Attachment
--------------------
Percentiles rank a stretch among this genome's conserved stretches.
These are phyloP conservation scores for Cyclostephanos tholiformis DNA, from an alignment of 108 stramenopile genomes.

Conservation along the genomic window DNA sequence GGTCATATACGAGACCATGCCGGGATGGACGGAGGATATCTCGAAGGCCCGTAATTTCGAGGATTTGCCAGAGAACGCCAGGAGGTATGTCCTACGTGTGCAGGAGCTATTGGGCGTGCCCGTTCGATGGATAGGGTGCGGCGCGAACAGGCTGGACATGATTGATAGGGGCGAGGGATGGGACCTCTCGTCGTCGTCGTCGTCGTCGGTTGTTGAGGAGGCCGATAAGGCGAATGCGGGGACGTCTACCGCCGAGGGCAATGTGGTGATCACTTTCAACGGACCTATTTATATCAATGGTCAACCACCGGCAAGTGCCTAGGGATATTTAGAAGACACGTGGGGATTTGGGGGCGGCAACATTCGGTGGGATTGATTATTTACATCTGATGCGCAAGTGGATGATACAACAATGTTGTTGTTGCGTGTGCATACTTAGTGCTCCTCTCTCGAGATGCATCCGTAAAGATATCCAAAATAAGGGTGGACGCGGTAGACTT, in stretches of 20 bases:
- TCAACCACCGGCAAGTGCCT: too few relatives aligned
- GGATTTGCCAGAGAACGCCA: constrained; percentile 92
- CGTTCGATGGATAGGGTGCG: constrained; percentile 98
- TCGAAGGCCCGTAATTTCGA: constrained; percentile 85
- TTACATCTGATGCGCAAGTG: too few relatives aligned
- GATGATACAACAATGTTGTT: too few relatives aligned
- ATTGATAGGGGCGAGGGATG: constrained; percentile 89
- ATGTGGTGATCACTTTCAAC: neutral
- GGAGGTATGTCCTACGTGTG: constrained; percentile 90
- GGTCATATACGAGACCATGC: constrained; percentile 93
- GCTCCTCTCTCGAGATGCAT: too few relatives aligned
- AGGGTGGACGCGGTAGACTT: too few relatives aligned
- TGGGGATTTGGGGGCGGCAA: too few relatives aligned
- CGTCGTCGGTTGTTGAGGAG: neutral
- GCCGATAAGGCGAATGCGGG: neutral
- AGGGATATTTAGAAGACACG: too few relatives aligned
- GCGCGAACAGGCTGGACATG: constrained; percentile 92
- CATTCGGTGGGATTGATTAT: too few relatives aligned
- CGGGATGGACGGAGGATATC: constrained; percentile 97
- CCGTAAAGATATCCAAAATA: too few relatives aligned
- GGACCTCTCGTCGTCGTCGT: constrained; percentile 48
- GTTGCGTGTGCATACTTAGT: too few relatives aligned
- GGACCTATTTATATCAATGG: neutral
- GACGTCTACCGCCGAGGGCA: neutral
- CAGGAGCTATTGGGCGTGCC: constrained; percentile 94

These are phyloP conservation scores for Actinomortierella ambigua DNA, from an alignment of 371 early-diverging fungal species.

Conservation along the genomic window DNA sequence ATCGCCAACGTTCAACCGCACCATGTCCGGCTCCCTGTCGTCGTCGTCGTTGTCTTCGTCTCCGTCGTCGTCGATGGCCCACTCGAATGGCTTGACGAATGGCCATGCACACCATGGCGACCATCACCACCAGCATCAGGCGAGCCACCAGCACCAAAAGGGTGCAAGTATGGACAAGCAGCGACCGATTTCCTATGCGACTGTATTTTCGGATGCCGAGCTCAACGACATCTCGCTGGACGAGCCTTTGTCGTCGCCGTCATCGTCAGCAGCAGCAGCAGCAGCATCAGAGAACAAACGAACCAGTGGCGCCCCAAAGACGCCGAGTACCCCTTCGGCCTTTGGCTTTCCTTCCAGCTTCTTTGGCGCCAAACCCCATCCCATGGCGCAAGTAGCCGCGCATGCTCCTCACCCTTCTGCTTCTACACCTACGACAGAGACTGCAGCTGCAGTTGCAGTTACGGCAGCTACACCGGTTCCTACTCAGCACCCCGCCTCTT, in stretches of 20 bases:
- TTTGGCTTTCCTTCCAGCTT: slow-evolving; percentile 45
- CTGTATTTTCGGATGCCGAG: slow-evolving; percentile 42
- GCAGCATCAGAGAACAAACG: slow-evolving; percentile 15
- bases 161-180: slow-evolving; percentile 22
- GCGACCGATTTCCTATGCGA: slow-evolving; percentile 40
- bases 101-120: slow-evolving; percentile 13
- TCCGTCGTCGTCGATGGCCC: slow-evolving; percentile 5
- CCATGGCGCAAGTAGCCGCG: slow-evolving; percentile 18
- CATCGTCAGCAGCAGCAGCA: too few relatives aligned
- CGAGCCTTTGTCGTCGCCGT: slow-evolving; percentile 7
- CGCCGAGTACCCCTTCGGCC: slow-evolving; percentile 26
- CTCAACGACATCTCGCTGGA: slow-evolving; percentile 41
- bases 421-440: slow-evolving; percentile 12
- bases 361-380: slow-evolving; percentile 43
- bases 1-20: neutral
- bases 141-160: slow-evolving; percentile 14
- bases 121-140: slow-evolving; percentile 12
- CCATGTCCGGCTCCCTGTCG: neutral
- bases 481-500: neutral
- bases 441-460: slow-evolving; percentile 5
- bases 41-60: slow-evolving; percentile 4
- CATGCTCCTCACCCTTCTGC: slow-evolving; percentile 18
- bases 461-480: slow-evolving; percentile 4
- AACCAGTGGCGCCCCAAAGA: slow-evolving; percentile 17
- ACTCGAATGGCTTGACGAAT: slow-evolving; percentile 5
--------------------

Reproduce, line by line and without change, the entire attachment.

Percentiles rank a stretch among this genome's conserved stretches.
These are phyloP conservation scores for Cyclostephanos tholiformis DNA, from an alignment of 108 stramenopile genomes.

Conservation along the genomic window DNA sequence GGTCATATACGAGACCATGCCGGGATGGACGGAGGATATCTCGAAGGCCCGTAATTTCGAGGATTTGCCAGAGAACGCCAGGAGGTATGTCCTACGTGTGCAGGAGCTATTGGGCGTGCCCGTTCGATGGATAGGGTGCGGCGCGAACAGGCTGGACATGATTGATAGGGGCGAGGGATGGGACCTCTCGTCGTCGTCGTCGTCGTCGGTTGTTGAGGAGGCCGATAAGGCGAATGCGGGGACGTCTACCGCCGAGGGCAATGTGGTGATCACTTTCAACGGACCTATTTATATCAATGGTCAACCACCGGCAAGTGCCTAGGGATATTTAGAAGACACGTGGGGATTTGGGGGCGGCAACATTCGGTGGGATTGATTATTTACATCTGATGCGCAAGTGGATGATACAACAATGTTGTTGTTGCGTGTGCATACTTAGTGCTCCTCTCTCGAGATGCATCCGTAAAGATATCCAAAATAAGGGTGGACGCGGTAGACTT, in stretches of 20 bases:
- TCAACCACCGGCAAGTGCCT: too few relatives aligned
- GGATTTGCCAGAGAACGCCA: constrained; percentile 92
- CGTTCGATGGATAGGGTGCG: constrained; percentile 98
- TCGAAGGCCCGTAATTTCGA: constrained; percentile 85
- TTACATCTGATGCGCAAGTG: too few relatives aligned
- GATGATACAACAATGTTGTT: too few relatives aligned
- ATTGATAGGGGCGAGGGATG: constrained; percentile 89
- ATGTGGTGATCACTTTCAAC: neutral
- GGAGGTATGTCCTACGTGTG: constrained; percentile 90
- GGTCATATACGAGACCATGC: constrained; percentile 93
- GCTCCTCTCTCGAGATGCAT: too few relatives aligned
- AGGGTGGACGCGGTAGACTT: too few relatives aligned
- TGGGGATTTGGGGGCGGCAA: too few relatives aligned
- CGTCGTCGGTTGTTGAGGAG: neutral
- GCCGATAAGGCGAATGCGGG: neutral
- AGGGATATTTAGAAGACACG: too few relatives aligned
- GCGCGAACAGGCTGGACATG: constrained; percentile 92
- CATTCGGTGGGATTGATTAT: too few relatives aligned
- CGGGATGGACGGAGGATATC: constrained; percentile 97
- CCGTAAAGATATCCAAAATA: too few relatives aligned
- GGACCTCTCGTCGTCGTCGT: constrained; percentile 48
- GTTGCGTGTGCATACTTAGT: too few relatives aligned
- GGACCTATTTATATCAATGG: neutral
- GACGTCTACCGCCGAGGGCA: neutral
- CAGGAGCTATTGGGCGTGCC: constrained; percentile 94

These are phyloP conservation scores for Actinomortierella ambigua DNA, from an alignment of 371 early-diverging fungal species.

Conservation along the genomic window DNA sequence ATCGCCAACGTTCAACCGCACCATGTCCGGCTCCCTGTCGTCGTCGTCGTTGTCTTCGTCTCCGTCGTCGTCGATGGCCCACTCGAATGGCTTGACGAATGGCCATGCACACCATGGCGACCATCACCACCAGCATCAGGCGAGCCACCAGCACCAAAAGGGTGCAAGTATGGACAAGCAGCGACCGATTTCCTATGCGACTGTATTTTCGGATGCCGAGCTCAACGACATCTCGCTGGACGAGCCTTTGTCGTCGCCGTCATCGTCAGCAGCAGCAGCAGCAGCATCAGAGAACAAACGAACCAGTGGCGCCCCAAAGACGCCGAGTACCCCTTCGGCCTTTGGCTTTCCTTCCAGCTTCTTTGGCGCCAAACCCCATCCCATGGCGCAAGTAGCCGCGCATGCTCCTCACCCTTCTGCTTCTACACCTACGACAGAGACTGCAGCTGCAGTTGCAGTTACGGCAGCTACACCGGTTCCTACTCAGCACCCCGCCTCTT, in stretches of 20 bases:
- TTTGGCTTTCCTTCCAGCTT: slow-evolving; percentile 45
- CTGTATTTTCGGATGCCGAG: slow-evolving; percentile 42
- GCAGCATCAGAGAACAAACG: slow-evolving; percentile 15
- bases 161-180: slow-evolving; percentile 22
- GCGACCGATTTCCTATGCGA: slow-evolving; percentile 40
- bases 101-120: slow-evolving; percentile 13
- TCCGTCGTCGTCGATGGCCC: slow-evolving; percentile 5
- CCATGGCGCAAGTAGCCGCG: slow-evolving; percentile 18
- CATCGTCAGCAGCAGCAGCA: too few relatives aligned
- CGAGCCTTTGTCGTCGCCGT: slow-evolving; percentile 7
- CGCCGAGTACCCCTTCGGCC: slow-evolving; percentile 26
- CTCAACGACATCTCGCTGGA: slow-evolving; percentile 41
- bases 421-440: slow-evolving; percentile 12
- bases 361-380: slow-evolving; percentile 43
- bases 1-20: neutral
- bases 141-160: slow-evolving; percentile 14
- bases 121-140: slow-evolving; percentile 12
- CCATGTCCGGCTCCCTGTCG: neutral
- bases 481-500: neutral
- bases 441-460: slow-evolving; percentile 5
- bases 41-60: slow-evolving; percentile 4
- CATGCTCCTCACCCTTCTGC: slow-evolving; percentile 18
- bases 461-480: slow-evolving; percentile 4
- AACCAGTGGCGCCCCAAAGA: slow-evolving; percentile 17
- ACTCGAATGGCTTGACGAAT: slow-evolving; percentile 5